(/sites/default/files/uploads/2014/10/943-dsNVL.AuSt.55.jpg)Originally published by Defining Ideas. _
Gabby Giffords, the former Democratic Congressman from Arizona who was shot in the head at a campaign rally in 2010, has come under fire recently for exploiting her horrific experience for political gain. Using her celebrity as a famous victim of gun violence, Giffords has created a Super PAC, Americans for Responsible Solutions, focused on gun control legislation. Her group has produced political ads for Democratic candidates that feature other victims of gun violence, and that suggest the candidate’s opponent supports policies that contribute to such violence.
Even supporters of Giffords’ own party are uncomfortable with this electoral tactic. At Politico, Alex Isenstadt wrote recently that Giffords “has unleashed some of the nastiest ads of the campaign season, going after GOP candidates in Arizona and New Hampshire with attacks even some longtime supporters say go too far. And Republicans on the receiving end are largely helpless to hit back, knowing a fight with the much-admired survivor is not one they’re likely to win.”
Exploiting one’s personal experiences is, of course, nothing new in politics. Ancient Roman candidates were expected to show off their scars earned in fighting for Rome. Marc Antony fired up the Roman people after the assassination of Julius Caesar by brandishing his bloodstained and torn toga. During Reconstruction in the United States, “waving the bloody shirt” became common among radical Republicans who used the casualties and suffering of the Civil War as a weapon against Southern Democrats.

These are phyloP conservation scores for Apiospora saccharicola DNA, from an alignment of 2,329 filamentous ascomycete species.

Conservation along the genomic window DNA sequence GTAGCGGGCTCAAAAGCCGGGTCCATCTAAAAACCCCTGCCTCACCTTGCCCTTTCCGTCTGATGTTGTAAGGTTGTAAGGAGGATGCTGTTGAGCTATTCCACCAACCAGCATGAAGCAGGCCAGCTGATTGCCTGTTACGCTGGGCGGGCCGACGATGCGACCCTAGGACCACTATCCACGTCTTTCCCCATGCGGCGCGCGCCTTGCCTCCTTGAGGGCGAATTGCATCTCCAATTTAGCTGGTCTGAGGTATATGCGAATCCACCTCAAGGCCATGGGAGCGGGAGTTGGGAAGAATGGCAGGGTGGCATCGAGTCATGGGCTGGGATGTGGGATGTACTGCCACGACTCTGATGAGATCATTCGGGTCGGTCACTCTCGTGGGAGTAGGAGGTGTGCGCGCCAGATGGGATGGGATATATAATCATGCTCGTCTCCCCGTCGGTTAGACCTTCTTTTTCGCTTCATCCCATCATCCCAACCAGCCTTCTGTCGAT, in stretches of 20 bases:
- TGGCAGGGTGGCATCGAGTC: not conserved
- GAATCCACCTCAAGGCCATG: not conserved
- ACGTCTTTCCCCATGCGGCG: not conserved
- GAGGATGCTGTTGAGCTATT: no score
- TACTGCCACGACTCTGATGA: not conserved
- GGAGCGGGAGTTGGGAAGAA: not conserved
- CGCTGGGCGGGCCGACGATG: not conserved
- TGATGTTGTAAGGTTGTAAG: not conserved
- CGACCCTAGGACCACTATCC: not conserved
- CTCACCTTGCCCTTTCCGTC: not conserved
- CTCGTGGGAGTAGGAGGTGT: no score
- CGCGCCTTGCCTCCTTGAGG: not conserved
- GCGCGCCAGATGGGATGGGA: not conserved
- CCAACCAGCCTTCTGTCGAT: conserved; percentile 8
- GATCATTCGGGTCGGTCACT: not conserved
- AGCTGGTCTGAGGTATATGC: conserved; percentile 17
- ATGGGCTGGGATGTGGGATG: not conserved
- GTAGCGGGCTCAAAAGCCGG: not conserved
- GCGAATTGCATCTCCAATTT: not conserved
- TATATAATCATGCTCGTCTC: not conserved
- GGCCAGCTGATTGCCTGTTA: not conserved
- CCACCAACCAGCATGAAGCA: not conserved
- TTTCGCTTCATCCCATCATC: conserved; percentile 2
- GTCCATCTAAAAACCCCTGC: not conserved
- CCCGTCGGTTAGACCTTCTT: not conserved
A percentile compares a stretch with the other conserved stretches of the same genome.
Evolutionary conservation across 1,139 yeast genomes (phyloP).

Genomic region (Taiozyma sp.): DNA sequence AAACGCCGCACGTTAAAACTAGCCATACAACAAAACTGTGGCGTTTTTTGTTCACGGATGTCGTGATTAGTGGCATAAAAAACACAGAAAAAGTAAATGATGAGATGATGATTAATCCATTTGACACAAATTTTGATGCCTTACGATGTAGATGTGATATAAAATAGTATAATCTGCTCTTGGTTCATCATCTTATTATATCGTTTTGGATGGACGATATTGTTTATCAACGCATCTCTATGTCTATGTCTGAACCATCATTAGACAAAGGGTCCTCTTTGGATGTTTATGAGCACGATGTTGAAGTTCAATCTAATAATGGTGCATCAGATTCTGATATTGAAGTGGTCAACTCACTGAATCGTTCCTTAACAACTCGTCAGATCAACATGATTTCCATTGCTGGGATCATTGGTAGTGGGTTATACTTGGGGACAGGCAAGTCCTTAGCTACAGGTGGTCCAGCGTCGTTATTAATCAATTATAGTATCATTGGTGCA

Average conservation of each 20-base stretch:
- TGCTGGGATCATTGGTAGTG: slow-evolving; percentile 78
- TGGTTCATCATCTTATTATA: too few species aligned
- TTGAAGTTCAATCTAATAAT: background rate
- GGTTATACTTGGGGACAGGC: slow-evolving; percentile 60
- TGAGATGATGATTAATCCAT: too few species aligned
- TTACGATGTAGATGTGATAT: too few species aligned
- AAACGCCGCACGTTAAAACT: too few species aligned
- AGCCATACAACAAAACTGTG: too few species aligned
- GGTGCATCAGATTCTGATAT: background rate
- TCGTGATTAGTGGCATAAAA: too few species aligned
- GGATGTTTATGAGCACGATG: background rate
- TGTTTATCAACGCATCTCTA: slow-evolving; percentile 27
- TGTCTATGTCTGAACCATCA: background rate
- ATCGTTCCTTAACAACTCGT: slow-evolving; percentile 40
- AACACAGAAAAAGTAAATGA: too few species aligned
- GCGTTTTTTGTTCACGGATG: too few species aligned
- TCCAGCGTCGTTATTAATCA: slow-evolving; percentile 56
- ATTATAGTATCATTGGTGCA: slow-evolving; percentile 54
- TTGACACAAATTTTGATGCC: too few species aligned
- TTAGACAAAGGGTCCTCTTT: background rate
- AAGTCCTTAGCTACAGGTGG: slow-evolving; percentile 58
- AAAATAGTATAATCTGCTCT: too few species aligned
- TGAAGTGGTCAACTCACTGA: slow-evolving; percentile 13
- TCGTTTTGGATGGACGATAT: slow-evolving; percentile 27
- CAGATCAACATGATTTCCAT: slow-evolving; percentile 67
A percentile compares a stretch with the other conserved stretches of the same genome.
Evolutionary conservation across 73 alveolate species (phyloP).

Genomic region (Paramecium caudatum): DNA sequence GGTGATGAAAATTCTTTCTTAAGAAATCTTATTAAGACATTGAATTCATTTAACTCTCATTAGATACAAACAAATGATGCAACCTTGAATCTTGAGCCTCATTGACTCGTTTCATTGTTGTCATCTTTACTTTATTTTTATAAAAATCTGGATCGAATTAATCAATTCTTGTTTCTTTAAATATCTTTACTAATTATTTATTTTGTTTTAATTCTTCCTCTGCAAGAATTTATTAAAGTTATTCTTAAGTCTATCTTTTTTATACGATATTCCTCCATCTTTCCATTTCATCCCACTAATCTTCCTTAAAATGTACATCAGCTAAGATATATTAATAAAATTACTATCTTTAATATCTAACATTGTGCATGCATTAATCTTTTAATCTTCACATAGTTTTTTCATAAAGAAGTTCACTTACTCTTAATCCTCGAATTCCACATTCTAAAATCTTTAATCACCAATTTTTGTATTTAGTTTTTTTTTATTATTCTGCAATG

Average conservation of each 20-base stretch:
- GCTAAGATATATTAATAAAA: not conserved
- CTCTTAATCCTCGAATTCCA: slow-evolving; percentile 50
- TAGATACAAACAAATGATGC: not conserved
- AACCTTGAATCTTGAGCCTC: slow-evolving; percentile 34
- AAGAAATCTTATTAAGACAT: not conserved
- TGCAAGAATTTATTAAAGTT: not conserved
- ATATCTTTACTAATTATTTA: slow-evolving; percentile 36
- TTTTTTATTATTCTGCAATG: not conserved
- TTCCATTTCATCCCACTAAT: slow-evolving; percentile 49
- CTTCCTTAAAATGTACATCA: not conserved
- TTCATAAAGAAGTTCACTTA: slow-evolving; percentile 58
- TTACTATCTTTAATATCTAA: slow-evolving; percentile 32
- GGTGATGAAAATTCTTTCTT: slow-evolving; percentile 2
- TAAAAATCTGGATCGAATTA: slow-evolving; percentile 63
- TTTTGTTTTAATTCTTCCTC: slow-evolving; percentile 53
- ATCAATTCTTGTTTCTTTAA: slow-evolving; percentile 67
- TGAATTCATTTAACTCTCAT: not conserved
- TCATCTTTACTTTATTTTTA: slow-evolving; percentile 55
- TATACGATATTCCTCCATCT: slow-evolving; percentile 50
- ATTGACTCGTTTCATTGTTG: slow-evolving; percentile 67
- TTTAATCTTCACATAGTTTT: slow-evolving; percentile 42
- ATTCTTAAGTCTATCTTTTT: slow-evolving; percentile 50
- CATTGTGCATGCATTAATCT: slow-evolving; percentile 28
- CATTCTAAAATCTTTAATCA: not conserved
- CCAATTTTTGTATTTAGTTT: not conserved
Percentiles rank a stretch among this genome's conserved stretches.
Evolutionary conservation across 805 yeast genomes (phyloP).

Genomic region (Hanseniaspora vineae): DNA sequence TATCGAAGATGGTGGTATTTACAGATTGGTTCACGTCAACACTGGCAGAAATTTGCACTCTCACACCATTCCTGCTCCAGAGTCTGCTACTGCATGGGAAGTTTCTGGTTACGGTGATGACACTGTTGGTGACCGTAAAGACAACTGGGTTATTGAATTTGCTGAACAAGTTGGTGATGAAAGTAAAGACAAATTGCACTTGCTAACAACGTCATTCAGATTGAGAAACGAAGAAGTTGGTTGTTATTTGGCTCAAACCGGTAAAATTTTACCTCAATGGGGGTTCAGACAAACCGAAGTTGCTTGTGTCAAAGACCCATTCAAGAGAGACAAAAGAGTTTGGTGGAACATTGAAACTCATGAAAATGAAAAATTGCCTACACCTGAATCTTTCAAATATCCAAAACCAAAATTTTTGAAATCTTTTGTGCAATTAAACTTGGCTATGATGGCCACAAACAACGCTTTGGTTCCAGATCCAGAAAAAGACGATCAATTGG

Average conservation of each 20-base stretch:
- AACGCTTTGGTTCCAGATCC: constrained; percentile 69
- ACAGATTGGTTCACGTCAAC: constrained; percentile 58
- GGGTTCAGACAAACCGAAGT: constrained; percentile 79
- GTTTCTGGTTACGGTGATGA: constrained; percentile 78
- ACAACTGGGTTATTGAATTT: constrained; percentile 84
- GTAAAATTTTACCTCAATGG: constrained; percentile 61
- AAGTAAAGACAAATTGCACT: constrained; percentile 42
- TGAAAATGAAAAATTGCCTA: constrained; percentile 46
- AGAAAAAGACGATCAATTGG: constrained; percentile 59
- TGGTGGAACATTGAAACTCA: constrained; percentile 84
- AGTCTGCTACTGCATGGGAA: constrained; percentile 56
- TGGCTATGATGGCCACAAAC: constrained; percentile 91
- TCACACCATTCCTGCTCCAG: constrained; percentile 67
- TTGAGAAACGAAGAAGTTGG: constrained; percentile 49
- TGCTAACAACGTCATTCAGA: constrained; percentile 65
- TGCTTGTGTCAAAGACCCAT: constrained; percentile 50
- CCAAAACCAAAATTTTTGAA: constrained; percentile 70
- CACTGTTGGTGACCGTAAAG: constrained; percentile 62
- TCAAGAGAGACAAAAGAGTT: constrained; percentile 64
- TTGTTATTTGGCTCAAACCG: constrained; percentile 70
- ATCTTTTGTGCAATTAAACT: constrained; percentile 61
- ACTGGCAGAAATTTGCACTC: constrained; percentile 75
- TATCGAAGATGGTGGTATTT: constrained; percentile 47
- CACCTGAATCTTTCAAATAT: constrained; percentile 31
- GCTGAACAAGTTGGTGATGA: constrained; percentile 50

In those cases, however, it was service and sacrifice in war that were used for political advantage. Today, any sort of suffering from any cause, especially on the part of those considered victims of historical oppression, is used to obscure rational discussion and debate with clouds of pathos and emotion.
The questionable assumption we often accept about suffering is that enduring terrible experiences automatically make one an expert on the broader issues related to the causes of suffering. That’s why like other public victims of gun violence, Giffords has spoken out as if her experience has made her an authority on gun policy. Thus she has attacked politicians for disagreeing with her on the issue of guns not by making a coherent argument, but by conjuring up her own experiences and sentimentalizing other victims of gun violence. Having created a fog of emotion, she then argues for policies, such as more restrictive background checks for those buying guns, even though there is no evidence that such procedures keep guns out of the hands of those determined to get them. After all, the man who shot Giffords had undergone a thorough background check. Worse yet, such emotionalism sets aside the critical Constitutional issue––the Second Amendment right to “keep and bear arms.”